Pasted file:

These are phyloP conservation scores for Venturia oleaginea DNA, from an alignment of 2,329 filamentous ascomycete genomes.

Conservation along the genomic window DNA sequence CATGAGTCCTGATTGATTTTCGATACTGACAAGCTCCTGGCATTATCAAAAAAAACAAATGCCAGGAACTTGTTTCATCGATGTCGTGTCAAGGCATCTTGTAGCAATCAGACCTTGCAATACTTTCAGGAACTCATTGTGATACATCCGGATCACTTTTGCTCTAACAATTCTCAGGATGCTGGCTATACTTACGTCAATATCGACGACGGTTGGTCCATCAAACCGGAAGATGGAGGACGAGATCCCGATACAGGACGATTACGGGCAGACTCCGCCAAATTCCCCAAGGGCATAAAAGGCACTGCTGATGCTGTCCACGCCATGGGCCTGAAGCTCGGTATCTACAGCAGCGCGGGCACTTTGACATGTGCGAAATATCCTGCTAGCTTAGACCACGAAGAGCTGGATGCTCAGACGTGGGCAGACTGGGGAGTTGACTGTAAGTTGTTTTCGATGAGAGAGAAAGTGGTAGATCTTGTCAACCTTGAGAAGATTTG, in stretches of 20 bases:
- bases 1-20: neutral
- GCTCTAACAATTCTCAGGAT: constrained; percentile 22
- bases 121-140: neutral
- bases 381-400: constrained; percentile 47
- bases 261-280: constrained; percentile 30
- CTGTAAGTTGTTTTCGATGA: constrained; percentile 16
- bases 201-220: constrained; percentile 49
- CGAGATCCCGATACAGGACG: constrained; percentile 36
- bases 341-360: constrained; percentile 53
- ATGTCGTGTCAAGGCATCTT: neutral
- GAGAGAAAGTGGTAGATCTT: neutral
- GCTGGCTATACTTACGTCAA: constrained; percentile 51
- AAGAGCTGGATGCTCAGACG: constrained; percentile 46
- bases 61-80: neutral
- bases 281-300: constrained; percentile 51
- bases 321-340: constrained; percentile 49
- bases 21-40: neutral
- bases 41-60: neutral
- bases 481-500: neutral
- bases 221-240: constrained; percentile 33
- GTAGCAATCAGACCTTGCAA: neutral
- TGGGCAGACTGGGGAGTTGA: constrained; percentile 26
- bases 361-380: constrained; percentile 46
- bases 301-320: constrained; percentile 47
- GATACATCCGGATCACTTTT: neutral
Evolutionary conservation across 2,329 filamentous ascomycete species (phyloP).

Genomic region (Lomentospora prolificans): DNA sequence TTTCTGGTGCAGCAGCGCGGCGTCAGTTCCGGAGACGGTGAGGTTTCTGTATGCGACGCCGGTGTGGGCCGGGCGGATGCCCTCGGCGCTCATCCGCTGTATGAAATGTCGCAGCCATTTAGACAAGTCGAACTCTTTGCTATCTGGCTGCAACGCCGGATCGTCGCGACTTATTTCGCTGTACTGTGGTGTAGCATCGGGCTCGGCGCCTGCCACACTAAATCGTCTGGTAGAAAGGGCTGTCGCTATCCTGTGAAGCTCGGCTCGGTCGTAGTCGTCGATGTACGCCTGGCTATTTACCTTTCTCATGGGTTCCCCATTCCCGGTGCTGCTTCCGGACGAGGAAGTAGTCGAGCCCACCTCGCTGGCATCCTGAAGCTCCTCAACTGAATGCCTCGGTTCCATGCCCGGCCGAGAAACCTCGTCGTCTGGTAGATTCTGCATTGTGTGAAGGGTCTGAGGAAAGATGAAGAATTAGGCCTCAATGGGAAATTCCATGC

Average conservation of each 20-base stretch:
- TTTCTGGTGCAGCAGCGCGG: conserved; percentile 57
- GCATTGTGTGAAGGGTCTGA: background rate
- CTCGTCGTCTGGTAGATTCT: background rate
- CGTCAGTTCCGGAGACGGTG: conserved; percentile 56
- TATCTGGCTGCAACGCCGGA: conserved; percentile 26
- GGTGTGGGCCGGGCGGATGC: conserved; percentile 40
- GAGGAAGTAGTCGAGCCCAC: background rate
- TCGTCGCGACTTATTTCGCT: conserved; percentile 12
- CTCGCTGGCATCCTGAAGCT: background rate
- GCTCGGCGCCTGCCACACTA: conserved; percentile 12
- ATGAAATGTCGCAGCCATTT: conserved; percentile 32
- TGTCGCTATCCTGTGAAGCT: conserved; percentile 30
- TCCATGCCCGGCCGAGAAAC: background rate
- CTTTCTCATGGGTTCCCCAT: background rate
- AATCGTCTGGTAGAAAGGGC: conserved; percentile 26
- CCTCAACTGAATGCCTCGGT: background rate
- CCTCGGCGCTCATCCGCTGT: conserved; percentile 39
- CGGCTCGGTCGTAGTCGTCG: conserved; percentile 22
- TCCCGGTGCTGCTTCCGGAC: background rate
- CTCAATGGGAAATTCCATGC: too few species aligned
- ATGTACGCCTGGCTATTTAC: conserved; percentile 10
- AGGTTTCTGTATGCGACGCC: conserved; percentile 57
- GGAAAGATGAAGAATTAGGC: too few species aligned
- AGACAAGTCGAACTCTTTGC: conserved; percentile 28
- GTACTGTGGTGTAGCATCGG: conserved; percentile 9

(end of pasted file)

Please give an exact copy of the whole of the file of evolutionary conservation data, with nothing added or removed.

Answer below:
These are phyloP conservation scores for Venturia oleaginea DNA, from an alignment of 2,329 filamentous ascomycete genomes.

Conservation along the genomic window DNA sequence CATGAGTCCTGATTGATTTTCGATACTGACAAGCTCCTGGCATTATCAAAAAAAACAAATGCCAGGAACTTGTTTCATCGATGTCGTGTCAAGGCATCTTGTAGCAATCAGACCTTGCAATACTTTCAGGAACTCATTGTGATACATCCGGATCACTTTTGCTCTAACAATTCTCAGGATGCTGGCTATACTTACGTCAATATCGACGACGGTTGGTCCATCAAACCGGAAGATGGAGGACGAGATCCCGATACAGGACGATTACGGGCAGACTCCGCCAAATTCCCCAAGGGCATAAAAGGCACTGCTGATGCTGTCCACGCCATGGGCCTGAAGCTCGGTATCTACAGCAGCGCGGGCACTTTGACATGTGCGAAATATCCTGCTAGCTTAGACCACGAAGAGCTGGATGCTCAGACGTGGGCAGACTGGGGAGTTGACTGTAAGTTGTTTTCGATGAGAGAGAAAGTGGTAGATCTTGTCAACCTTGAGAAGATTTG, in stretches of 20 bases:
- bases 1-20: neutral
- GCTCTAACAATTCTCAGGAT: constrained; percentile 22
- bases 121-140: neutral
- bases 381-400: constrained; percentile 47
- bases 261-280: constrained; percentile 30
- CTGTAAGTTGTTTTCGATGA: constrained; percentile 16
- bases 201-220: constrained; percentile 49
- CGAGATCCCGATACAGGACG: constrained; percentile 36
- bases 341-360: constrained; percentile 53
- ATGTCGTGTCAAGGCATCTT: neutral
- GAGAGAAAGTGGTAGATCTT: neutral
- GCTGGCTATACTTACGTCAA: constrained; percentile 51
- AAGAGCTGGATGCTCAGACG: constrained; percentile 46
- bases 61-80: neutral
- bases 281-300: constrained; percentile 51
- bases 321-340: constrained; percentile 49
- bases 21-40: neutral
- bases 41-60: neutral
- bases 481-500: neutral
- bases 221-240: constrained; percentile 33
- GTAGCAATCAGACCTTGCAA: neutral
- TGGGCAGACTGGGGAGTTGA: constrained; percentile 26
- bases 361-380: constrained; percentile 46
- bases 301-320: constrained; percentile 47
- GATACATCCGGATCACTTTT: neutral
Evolutionary conservation across 2,329 filamentous ascomycete species (phyloP).

Genomic region (Lomentospora prolificans): DNA sequence TTTCTGGTGCAGCAGCGCGGCGTCAGTTCCGGAGACGGTGAGGTTTCTGTATGCGACGCCGGTGTGGGCCGGGCGGATGCCCTCGGCGCTCATCCGCTGTATGAAATGTCGCAGCCATTTAGACAAGTCGAACTCTTTGCTATCTGGCTGCAACGCCGGATCGTCGCGACTTATTTCGCTGTACTGTGGTGTAGCATCGGGCTCGGCGCCTGCCACACTAAATCGTCTGGTAGAAAGGGCTGTCGCTATCCTGTGAAGCTCGGCTCGGTCGTAGTCGTCGATGTACGCCTGGCTATTTACCTTTCTCATGGGTTCCCCATTCCCGGTGCTGCTTCCGGACGAGGAAGTAGTCGAGCCCACCTCGCTGGCATCCTGAAGCTCCTCAACTGAATGCCTCGGTTCCATGCCCGGCCGAGAAACCTCGTCGTCTGGTAGATTCTGCATTGTGTGAAGGGTCTGAGGAAAGATGAAGAATTAGGCCTCAATGGGAAATTCCATGC

Average conservation of each 20-base stretch:
- TTTCTGGTGCAGCAGCGCGG: conserved; percentile 57
- GCATTGTGTGAAGGGTCTGA: background rate
- CTCGTCGTCTGGTAGATTCT: background rate
- CGTCAGTTCCGGAGACGGTG: conserved; percentile 56
- TATCTGGCTGCAACGCCGGA: conserved; percentile 26
- GGTGTGGGCCGGGCGGATGC: conserved; percentile 40
- GAGGAAGTAGTCGAGCCCAC: background rate
- TCGTCGCGACTTATTTCGCT: conserved; percentile 12
- CTCGCTGGCATCCTGAAGCT: background rate
- GCTCGGCGCCTGCCACACTA: conserved; percentile 12
- ATGAAATGTCGCAGCCATTT: conserved; percentile 32
- TGTCGCTATCCTGTGAAGCT: conserved; percentile 30
- TCCATGCCCGGCCGAGAAAC: background rate
- CTTTCTCATGGGTTCCCCAT: background rate
- AATCGTCTGGTAGAAAGGGC: conserved; percentile 26
- CCTCAACTGAATGCCTCGGT: background rate
- CCTCGGCGCTCATCCGCTGT: conserved; percentile 39
- CGGCTCGGTCGTAGTCGTCG: conserved; percentile 22
- TCCCGGTGCTGCTTCCGGAC: background rate
- CTCAATGGGAAATTCCATGC: too few species aligned
- ATGTACGCCTGGCTATTTAC: conserved; percentile 10
- AGGTTTCTGTATGCGACGCC: conserved; percentile 57
- GGAAAGATGAAGAATTAGGC: too few species aligned
- AGACAAGTCGAACTCTTTGC: conserved; percentile 28
- GTACTGTGGTGTAGCATCGG: conserved; percentile 9